Living for the Weekend
And let us not grow weary of doing good, for in due season we will reap, if we do not give up. Galatians 6:9
Insomnia was one of the excuses I used to justify my opioid abuse. I often worked overnights in the ER and when I switched back to days, I struggled to sleep at night. Pills were an effective way to regulate my sleep schedule and a convenient reason to use. I need to sleep. The pills help. They’re actually a good thing. I’d be stupid not to use them.
Paradoxically though, the more I used, the more exhausted I was. There was the physical effect that the addiction had on my body, but there was also a profound mental and emotional toll. In my drug use, I lived in continual conflict, feeling guilty, hiding my drug use, and constantly worrying that others would find out about it. This led to tremendous internal turmoil, which left me exhausted. I had little energy for anything else as the drug consumed my life.
I started out, seeking rest in a pill, but I found only misery, chaos, and exhaustion. Now, in recovery, I sleep like a baby and I wake up rested. I get up early every day to write my blog, exercise, and then go to work in addiction medicine. I find that I’m now energized by doing the things I’m supposed to be doing. If you looked at my activity level back then, compared to now, you’d think I’d be wiped out now, but it’s quite the opposite. Apparently, I recharge by living right in faith and recovery.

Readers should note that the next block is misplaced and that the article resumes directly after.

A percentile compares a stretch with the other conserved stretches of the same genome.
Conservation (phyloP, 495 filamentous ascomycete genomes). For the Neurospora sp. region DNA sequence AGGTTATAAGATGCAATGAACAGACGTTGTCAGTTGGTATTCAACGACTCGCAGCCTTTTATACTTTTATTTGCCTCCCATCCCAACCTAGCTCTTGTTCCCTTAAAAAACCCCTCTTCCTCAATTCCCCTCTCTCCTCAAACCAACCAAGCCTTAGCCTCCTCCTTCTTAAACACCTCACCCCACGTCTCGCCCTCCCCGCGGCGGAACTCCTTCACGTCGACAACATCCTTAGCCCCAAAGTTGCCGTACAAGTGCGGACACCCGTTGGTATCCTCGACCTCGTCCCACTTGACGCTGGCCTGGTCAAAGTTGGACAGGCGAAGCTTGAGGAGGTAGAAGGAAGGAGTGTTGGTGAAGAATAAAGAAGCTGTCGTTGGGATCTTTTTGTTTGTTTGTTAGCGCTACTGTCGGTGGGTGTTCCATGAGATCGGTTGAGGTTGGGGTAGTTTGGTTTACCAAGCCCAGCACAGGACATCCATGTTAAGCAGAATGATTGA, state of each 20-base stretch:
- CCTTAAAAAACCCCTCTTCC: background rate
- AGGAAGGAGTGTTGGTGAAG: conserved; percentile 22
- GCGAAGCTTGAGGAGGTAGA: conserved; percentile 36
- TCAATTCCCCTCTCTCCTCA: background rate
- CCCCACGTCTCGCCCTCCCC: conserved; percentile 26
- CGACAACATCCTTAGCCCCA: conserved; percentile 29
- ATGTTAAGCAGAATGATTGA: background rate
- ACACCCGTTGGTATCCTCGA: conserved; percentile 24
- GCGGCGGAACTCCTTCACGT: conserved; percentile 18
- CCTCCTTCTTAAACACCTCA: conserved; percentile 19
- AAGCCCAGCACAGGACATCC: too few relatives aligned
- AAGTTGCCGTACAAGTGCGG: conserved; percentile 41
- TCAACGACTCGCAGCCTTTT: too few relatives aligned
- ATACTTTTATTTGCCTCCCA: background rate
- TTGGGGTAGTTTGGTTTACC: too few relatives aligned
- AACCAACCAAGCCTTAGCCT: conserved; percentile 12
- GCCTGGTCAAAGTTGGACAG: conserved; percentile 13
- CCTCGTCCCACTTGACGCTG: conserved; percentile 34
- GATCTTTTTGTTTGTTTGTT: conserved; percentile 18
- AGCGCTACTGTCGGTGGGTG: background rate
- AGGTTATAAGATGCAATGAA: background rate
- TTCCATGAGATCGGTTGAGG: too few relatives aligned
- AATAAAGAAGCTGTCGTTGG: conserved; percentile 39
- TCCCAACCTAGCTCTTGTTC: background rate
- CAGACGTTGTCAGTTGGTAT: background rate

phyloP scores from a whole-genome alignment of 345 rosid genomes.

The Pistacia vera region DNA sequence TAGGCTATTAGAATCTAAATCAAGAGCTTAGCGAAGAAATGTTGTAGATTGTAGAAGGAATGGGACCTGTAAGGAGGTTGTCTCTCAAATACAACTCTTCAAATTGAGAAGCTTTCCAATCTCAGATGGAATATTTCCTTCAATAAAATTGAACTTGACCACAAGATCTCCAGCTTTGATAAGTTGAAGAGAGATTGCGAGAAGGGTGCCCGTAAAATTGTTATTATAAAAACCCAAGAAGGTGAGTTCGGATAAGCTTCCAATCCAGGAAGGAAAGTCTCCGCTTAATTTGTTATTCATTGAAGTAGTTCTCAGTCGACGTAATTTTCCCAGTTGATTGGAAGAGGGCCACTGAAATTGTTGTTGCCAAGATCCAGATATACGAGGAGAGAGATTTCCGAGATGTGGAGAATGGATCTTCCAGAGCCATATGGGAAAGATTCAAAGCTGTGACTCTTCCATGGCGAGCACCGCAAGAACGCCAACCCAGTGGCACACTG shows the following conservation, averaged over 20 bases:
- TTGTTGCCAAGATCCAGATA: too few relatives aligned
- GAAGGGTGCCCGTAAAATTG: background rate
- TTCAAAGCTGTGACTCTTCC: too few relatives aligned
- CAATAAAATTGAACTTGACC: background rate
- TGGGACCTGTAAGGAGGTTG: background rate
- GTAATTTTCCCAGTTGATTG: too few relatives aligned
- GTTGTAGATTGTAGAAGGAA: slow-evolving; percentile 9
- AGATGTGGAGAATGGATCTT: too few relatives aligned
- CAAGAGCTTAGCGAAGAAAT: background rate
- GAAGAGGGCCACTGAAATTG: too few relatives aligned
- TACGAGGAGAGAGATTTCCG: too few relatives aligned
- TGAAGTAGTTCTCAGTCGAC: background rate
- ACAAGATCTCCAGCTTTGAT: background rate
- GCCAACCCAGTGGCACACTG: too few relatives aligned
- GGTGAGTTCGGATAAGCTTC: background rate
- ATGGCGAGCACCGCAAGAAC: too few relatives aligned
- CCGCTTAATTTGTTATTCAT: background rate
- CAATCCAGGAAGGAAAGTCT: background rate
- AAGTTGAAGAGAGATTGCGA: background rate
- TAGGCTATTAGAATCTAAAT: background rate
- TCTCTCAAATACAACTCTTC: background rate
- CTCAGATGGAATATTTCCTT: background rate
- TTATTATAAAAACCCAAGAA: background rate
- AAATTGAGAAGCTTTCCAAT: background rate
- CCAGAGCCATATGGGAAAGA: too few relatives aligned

This isn’t surprising according to today’s passage. In it, Paul reiterated the principle that he’d taught so many times before. If we pursue our flesh nature, we’ll find easy, immediate gratification, but we’ll pay for it later. If however, we choose to do good, it will require more effort on the front end, but after, we’ll reap a reward instead of misery.
A lot of us find ourselves here. We long for the weekend when we can live our way, doing whatever we want. Then, after indulging in our now appetite, we find we’re not satisfied. Instead, we’re wiped out. The only solution is to slog through the week so we can seek more immediate gratification next weekend. We never get there though. We’re never fulfilled. Rather, we’re exhausted because we weren’t made to find life in our appetite. We were made to find life, joy, and peace in loving God and loving those around us. If we find we’re exhausted, we should stop trying to find energy in feeding ourselves and find it in doing good and serving others.